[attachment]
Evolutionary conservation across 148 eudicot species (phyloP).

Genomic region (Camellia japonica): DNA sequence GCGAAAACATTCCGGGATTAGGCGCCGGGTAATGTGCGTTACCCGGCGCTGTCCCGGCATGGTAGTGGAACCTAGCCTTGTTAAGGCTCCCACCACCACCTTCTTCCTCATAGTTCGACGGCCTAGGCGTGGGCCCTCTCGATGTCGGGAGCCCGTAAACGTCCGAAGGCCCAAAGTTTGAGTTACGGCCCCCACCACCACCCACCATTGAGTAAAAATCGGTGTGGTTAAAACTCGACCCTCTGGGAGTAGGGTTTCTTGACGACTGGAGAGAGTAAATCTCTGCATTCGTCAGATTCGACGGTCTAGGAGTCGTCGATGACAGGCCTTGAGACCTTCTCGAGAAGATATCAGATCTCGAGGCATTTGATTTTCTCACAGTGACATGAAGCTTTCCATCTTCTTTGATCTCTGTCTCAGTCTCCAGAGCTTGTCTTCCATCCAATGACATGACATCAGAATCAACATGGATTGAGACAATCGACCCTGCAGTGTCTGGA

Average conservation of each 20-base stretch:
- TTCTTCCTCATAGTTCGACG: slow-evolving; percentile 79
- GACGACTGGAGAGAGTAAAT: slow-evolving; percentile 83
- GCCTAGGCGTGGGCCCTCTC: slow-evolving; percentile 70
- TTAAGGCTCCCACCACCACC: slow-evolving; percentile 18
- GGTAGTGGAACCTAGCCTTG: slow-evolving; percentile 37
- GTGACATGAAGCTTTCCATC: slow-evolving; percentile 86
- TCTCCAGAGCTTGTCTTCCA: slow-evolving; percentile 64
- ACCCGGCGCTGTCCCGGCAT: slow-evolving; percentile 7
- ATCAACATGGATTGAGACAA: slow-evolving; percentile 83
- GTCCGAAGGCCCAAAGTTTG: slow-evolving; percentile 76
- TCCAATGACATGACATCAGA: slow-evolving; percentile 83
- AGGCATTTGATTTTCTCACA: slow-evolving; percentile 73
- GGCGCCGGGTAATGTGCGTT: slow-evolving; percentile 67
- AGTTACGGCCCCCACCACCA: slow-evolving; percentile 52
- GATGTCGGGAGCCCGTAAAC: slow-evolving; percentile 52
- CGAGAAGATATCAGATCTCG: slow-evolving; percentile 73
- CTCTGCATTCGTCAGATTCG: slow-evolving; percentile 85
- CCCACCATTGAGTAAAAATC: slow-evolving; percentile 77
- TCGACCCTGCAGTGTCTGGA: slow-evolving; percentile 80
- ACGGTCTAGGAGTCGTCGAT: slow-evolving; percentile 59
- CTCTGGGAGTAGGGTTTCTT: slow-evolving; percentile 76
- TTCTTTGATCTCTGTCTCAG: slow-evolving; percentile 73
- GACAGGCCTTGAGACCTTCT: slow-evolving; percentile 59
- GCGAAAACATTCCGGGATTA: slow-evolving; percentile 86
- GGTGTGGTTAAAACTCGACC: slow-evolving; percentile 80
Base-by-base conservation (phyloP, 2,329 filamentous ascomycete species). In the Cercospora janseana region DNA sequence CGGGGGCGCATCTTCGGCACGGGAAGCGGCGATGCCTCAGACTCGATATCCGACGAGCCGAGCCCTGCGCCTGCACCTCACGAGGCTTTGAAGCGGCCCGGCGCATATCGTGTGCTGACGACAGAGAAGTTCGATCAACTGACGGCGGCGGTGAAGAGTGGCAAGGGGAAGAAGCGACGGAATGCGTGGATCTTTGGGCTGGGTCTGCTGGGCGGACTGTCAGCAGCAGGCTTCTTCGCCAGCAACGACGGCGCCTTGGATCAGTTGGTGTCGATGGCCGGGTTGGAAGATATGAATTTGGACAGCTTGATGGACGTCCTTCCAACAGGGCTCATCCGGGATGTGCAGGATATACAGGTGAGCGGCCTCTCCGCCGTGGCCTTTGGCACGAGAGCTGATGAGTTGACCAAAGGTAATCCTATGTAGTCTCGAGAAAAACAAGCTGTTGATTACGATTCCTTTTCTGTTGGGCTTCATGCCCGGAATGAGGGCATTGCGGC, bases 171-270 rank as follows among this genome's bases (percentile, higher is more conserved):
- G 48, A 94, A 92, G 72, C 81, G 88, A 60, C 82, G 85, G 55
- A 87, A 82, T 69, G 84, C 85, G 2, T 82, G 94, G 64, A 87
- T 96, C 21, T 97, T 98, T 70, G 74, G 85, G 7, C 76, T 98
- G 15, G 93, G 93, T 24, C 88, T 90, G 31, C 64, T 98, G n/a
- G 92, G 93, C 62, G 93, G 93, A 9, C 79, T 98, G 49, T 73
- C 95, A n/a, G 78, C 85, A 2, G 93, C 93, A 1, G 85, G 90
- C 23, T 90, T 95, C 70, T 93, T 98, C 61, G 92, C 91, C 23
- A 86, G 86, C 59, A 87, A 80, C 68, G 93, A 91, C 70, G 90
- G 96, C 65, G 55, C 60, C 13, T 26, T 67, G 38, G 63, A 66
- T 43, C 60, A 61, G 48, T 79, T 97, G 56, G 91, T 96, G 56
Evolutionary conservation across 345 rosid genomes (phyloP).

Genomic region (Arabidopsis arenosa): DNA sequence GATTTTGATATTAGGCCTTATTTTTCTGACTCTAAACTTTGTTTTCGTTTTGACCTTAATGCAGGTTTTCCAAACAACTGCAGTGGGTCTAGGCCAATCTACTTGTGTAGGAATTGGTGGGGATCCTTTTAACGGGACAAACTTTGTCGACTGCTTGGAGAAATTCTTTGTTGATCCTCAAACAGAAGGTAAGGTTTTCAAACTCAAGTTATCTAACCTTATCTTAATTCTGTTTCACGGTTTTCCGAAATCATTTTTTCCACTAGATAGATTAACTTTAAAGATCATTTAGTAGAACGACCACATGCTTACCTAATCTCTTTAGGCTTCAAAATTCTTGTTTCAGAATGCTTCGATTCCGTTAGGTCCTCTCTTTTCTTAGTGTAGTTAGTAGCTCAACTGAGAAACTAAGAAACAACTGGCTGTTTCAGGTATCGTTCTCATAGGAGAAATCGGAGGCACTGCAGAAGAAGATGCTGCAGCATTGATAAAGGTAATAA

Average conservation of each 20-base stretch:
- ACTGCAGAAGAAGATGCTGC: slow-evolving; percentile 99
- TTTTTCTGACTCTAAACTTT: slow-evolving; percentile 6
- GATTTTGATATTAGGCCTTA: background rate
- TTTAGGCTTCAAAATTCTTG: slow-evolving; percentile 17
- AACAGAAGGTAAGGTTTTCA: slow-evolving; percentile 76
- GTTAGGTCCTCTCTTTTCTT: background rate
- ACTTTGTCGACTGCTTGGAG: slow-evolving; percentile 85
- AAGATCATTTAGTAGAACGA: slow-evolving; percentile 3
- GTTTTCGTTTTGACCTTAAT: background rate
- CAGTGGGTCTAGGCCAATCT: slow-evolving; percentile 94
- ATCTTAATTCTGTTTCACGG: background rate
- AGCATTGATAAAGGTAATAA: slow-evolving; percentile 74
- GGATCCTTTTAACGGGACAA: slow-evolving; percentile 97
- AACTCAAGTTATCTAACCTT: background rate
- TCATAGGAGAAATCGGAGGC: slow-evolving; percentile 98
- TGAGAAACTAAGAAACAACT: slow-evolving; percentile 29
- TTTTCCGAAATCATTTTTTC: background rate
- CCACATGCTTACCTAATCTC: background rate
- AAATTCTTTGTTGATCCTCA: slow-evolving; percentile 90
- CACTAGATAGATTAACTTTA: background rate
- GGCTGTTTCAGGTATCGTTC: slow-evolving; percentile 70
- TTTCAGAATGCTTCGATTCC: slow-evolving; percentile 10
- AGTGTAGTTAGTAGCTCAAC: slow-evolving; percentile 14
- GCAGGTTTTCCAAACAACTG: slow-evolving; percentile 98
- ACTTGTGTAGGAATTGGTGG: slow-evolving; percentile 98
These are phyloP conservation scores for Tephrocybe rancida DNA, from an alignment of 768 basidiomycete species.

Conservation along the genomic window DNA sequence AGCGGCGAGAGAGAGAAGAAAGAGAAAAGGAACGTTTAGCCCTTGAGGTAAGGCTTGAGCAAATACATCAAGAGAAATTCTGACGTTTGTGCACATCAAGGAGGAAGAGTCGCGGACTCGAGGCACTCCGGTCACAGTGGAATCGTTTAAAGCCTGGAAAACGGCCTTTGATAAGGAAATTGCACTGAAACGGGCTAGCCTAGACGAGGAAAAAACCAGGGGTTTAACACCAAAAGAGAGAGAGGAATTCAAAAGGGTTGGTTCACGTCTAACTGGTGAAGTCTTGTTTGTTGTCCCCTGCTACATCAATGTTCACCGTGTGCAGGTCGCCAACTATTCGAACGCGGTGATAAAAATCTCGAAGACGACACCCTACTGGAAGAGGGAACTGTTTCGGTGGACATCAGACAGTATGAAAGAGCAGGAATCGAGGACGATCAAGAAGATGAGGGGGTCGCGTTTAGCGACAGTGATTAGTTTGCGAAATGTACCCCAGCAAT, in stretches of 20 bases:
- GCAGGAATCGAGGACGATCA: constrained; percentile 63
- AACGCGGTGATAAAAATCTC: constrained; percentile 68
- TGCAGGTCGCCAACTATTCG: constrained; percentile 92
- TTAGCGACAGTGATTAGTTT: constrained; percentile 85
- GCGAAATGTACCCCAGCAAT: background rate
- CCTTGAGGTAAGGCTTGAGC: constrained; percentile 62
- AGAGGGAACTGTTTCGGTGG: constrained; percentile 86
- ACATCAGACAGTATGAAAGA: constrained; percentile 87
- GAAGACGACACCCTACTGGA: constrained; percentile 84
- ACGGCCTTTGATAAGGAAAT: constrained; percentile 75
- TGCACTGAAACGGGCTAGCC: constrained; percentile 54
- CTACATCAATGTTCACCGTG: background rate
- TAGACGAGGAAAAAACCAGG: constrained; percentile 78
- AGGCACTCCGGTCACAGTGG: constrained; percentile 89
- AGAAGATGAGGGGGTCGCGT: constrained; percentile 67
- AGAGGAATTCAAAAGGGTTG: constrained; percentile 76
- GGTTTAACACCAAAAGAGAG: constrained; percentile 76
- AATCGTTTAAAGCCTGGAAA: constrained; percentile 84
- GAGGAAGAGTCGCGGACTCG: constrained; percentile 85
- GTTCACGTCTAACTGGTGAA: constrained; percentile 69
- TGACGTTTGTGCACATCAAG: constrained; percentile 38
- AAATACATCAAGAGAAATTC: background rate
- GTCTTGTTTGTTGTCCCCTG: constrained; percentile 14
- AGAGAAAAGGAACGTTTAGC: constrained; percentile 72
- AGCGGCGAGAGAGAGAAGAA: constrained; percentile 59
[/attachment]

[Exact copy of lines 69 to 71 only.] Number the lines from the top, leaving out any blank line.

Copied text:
Conservation along the genomic window DNA sequence AGCGGCGAGAGAGAGAAGAAAGAGAAAAGGAACGTTTAGCCCTTGAGGTAAGGCTTGAGCAAATACATCAAGAGAAATTCTGACGTTTGTGCACATCAAGGAGGAAGAGTCGCGGACTCGAGGCACTCCGGTCACAGTGGAATCGTTTAAAGCCTGGAAAACGGCCTTTGATAAGGAAATTGCACTGAAACGGGCTAGCCTAGACGAGGAAAAAACCAGGGGTTTAACACCAAAAGAGAGAGAGGAATTCAAAAGGGTTGGTTCACGTCTAACTGGTGAAGTCTTGTTTGTTGTCCCCTGCTACATCAATGTTCACCGTGTGCAGGTCGCCAACTATTCGAACGCGGTGATAAAAATCTCGAAGACGACACCCTACTGGAAGAGGGAACTGTTTCGGTGGACATCAGACAGTATGAAAGAGCAGGAATCGAGGACGATCAAGAAGATGAGGGGGTCGCGTTTAGCGACAGTGATTAGTTTGCGAAATGTACCCCAGCAAT, in stretches of 20 bases:
- GCAGGAATCGAGGACGATCA: constrained; percentile 63
- AACGCGGTGATAAAAATCTC: constrained; percentile 68